Why vendors may learn to love independent CRM consultants...

I get the impression that most CRM vendors are at best deeply suspicious of CRM consultants. Not surprisingly, as a CRM consultant myself, Iíd argue the negative impression is undeserved, and that we provide considerably more benefit to vendors than they realize. The common complaints are that access to the client is managed and therefore they donít feel they have control of the sales cycle, and that the purchase process is likely to be more competitive and therefore the odds of winning are longer.

While thereís some truth in this - vendors have much less scope to use spin or charm to secure the sale - I suggest the odds of securing a consultant run sale are higher than the average prospective sale simply because the contract will be awarded to someone, as opposed to most prospective sales which peter out with no decision, generally because the business case hasnít been made.

Itís in the area of business case generation and general CRM project planning that independent consultants add a lot of value to both client and vendor. Their involvement means that by the time a vendor becomes involved, the foundations of a solid business case and appropriate funding are in place. Iíve worked with clients whoíd been talking with vendors for years, but who had never proceeded because they hadnít satisfactorily determined how the technology would help them.

Establishing business cases is something I think vendors are largely very bad at. To an extent this is because end users are wary of vendors and donít open up in a way that facilitates the process, but mainly because vendors tend to be technology rather than benefit focused. This blinkered approach is partly about comfort Ė itís easier to talk about something you are very familiar with (your software) than something you are not (the potential clientís business) Ė but also about experience: itís challenging to apply technology to a potential clientís unique business unless youíve considerable operational experience and insight.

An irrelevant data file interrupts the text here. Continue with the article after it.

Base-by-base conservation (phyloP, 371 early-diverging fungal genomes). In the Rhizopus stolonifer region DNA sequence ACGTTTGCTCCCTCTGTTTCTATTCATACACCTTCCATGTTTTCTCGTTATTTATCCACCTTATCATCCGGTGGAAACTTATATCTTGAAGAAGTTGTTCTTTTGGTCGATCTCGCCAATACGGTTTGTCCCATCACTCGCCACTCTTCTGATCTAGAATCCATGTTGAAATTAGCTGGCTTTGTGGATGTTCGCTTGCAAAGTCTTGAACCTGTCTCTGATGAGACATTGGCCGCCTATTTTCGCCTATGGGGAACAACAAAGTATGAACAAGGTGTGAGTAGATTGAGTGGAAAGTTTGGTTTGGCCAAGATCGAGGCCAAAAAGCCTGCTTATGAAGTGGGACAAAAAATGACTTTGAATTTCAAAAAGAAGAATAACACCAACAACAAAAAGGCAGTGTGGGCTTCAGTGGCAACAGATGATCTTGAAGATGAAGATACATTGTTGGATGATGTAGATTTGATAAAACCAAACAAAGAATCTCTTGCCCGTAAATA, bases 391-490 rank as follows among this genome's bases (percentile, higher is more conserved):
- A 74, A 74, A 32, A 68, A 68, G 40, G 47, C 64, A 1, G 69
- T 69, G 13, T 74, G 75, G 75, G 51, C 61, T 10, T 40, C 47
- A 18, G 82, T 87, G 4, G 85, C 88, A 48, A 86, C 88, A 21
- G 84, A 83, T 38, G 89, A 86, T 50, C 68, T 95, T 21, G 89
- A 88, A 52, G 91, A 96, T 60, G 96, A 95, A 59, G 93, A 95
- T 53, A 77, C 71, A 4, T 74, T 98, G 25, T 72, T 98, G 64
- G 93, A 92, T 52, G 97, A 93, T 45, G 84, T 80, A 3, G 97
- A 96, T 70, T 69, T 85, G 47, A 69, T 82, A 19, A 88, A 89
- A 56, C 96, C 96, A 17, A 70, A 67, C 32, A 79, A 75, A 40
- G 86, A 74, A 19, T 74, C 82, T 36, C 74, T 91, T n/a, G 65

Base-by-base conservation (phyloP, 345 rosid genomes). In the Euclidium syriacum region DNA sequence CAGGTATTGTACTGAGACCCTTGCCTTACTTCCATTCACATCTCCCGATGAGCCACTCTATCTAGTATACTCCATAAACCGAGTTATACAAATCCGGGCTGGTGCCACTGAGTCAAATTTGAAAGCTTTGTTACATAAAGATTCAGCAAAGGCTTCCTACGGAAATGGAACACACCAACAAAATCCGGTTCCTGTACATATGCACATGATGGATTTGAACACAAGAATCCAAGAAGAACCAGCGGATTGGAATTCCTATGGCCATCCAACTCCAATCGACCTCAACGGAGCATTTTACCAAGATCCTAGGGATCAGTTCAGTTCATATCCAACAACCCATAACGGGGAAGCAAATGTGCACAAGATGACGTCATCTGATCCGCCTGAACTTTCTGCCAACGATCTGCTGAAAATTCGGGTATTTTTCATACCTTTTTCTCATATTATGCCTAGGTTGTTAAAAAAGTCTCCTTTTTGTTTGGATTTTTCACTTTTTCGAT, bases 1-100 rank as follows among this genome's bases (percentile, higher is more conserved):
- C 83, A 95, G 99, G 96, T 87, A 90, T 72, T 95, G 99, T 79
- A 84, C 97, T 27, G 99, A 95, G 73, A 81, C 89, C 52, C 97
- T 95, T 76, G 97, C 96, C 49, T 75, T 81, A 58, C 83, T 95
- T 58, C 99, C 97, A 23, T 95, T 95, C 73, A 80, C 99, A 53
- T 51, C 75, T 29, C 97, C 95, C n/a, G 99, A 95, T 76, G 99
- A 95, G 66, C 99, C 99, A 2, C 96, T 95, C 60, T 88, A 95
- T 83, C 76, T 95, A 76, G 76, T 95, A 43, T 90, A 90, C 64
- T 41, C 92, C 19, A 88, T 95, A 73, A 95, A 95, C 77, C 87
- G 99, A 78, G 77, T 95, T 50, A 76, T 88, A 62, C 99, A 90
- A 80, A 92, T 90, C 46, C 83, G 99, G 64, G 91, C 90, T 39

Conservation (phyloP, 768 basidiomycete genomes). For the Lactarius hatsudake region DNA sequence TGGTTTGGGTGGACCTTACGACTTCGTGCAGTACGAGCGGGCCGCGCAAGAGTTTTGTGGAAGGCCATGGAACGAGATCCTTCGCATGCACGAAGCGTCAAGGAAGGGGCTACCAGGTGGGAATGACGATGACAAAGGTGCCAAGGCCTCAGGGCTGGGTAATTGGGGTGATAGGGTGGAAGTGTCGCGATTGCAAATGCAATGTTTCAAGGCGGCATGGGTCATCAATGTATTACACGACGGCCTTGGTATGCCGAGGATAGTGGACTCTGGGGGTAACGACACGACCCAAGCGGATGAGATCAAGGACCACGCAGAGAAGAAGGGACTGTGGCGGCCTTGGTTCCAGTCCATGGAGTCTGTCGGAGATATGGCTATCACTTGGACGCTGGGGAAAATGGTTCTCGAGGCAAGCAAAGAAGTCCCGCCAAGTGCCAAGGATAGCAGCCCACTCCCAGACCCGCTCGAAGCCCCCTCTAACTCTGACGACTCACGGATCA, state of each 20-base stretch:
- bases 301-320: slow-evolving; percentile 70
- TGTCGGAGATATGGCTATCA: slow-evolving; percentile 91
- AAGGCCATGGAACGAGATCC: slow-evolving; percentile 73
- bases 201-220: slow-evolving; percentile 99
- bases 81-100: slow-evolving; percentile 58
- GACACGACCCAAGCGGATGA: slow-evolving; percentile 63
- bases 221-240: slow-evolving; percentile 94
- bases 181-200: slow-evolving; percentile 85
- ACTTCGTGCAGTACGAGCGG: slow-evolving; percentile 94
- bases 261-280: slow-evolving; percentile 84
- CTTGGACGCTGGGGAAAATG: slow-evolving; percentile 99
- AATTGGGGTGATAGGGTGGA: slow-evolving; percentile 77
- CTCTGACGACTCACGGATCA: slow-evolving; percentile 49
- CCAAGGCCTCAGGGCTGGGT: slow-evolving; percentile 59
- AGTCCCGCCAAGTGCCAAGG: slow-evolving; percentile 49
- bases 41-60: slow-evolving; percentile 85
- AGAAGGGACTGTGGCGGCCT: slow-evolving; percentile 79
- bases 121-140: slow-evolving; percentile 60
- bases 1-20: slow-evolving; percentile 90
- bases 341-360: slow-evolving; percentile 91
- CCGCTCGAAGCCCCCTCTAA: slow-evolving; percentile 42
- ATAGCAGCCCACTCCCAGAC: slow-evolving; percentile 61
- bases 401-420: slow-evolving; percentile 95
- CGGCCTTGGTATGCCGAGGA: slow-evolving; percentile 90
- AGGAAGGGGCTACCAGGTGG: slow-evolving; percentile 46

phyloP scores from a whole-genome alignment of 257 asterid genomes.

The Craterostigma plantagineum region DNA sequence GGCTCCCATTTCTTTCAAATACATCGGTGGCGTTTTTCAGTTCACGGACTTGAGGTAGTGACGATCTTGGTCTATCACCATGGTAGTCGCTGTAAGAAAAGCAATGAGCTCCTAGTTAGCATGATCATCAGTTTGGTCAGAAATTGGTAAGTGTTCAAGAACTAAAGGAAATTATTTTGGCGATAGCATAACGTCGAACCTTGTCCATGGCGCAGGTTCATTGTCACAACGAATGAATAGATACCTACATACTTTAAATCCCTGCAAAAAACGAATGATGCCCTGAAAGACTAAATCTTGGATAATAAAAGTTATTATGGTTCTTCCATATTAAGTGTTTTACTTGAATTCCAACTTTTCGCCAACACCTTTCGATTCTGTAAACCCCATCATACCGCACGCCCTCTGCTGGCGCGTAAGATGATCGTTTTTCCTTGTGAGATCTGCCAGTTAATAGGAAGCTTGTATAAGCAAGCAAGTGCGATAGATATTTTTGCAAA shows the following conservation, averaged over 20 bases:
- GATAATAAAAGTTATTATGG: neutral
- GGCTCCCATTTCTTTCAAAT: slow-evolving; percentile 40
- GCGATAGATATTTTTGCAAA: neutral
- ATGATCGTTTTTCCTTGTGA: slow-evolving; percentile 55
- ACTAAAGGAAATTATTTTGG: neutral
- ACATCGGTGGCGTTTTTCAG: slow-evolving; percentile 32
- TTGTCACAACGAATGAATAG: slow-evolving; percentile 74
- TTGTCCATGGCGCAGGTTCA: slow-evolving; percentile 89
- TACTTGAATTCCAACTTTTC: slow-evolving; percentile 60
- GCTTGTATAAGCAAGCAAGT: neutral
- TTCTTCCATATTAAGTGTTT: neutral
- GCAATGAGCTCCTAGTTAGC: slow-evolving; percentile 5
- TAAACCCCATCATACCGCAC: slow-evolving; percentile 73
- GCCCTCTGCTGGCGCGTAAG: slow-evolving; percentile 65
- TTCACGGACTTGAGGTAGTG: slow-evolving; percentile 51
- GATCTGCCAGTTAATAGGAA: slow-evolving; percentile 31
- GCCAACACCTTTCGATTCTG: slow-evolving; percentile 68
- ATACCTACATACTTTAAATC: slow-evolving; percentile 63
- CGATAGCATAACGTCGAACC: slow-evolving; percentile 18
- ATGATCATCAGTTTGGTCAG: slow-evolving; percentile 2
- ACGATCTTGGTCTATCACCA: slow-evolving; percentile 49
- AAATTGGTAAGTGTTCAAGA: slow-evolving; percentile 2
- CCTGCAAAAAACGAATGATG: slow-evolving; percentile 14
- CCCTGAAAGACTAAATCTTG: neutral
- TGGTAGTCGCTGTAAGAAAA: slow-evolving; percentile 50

Aside from helping create the environment in which a CRM project will happen, the consultant also benefits the vendor by smoothing the path of the CRM implementation process itself. Consultants will advise clients on key planning issues such as funding and resourcing, as well as facilitate effective requirements gathering. There are consequently fewer things that go wrong in the implementation process which increases project profitability and customer satisfaction.

Itís in this last respect that vendors particularly benefit. The projects we work on generate significant value to the end user which means they in turn are more likely to invest further in the system. As Iíve argued repeatedly in the past, the average CRM implementation generates little return, and therefore receives little on going investment. The presence of the CRM consultant therefore produces a client that has a considerably higher than average life time value, and can provide considerable reference value.

Ironically, many of the projects we work on become flag-ship case studies for the vendors, though our role in the process isnít generally acknowledged. I suspect this is because CRM vendors associate us solely with vendor selection activities rather than the business case generation, planning, budgeting, and requirements gathering activities that are vital to ultimate success.

The only vendors that should dislike independent CRM consultants are those with something to hide. Sadly, there a quite a number who rely on deceit rather than candour to win business. They rarely appreciate our work in exposing their fabrications. Even this of course is beneficial to the honest majority in the vendor community because it helps ensure decisions get made on a level planning field, and that dishonesty doesnít prosper.

Perhaps Iíd be naÔve to figure on getting many more Christmas cards from vendors next year, but in time perhaps more will appreciate that the end user isnít the only beneficiary of our involvement.

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